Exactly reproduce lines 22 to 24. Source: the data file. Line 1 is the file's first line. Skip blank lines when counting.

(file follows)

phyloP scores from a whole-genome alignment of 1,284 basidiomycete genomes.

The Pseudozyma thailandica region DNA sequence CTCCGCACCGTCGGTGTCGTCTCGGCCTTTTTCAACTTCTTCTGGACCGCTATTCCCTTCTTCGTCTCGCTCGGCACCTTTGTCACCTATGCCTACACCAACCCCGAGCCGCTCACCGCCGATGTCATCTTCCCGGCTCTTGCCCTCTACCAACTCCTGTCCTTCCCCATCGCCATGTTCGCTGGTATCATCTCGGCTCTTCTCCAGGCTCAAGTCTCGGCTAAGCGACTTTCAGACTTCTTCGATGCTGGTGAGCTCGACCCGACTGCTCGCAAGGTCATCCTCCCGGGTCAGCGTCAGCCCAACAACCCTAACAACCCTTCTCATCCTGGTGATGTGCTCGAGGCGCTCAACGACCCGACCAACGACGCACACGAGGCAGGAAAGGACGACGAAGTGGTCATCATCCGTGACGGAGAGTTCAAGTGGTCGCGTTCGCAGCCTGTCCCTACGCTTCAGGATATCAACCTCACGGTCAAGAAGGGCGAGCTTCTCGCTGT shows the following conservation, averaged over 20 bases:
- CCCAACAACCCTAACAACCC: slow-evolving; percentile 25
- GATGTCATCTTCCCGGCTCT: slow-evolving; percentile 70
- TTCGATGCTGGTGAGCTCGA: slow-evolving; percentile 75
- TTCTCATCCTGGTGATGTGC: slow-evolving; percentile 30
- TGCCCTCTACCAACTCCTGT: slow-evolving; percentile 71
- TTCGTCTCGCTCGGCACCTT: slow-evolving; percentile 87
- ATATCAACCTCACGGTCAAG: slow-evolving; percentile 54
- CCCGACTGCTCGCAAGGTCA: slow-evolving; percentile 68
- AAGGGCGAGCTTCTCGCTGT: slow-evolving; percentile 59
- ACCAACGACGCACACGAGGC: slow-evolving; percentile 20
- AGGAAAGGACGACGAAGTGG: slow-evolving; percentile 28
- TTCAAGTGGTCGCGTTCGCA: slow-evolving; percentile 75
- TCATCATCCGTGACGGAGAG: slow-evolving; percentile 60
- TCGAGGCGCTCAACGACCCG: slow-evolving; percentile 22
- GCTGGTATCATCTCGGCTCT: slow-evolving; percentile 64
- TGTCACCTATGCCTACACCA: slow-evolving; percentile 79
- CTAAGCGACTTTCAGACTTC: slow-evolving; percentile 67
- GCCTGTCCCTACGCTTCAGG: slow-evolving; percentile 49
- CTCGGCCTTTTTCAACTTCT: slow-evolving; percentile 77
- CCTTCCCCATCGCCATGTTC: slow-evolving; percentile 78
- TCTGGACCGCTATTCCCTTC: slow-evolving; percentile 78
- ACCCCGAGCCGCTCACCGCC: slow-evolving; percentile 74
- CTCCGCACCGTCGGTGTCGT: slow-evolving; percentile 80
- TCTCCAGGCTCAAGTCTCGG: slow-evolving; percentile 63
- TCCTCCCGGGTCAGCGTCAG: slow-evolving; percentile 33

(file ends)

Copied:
- CCTTCCCCATCGCCATGTTC: slow-evolving; percentile 78
- TCTGGACCGCTATTCCCTTC: slow-evolving; percentile 78
- ACCCCGAGCCGCTCACCGCC: slow-evolving; percentile 74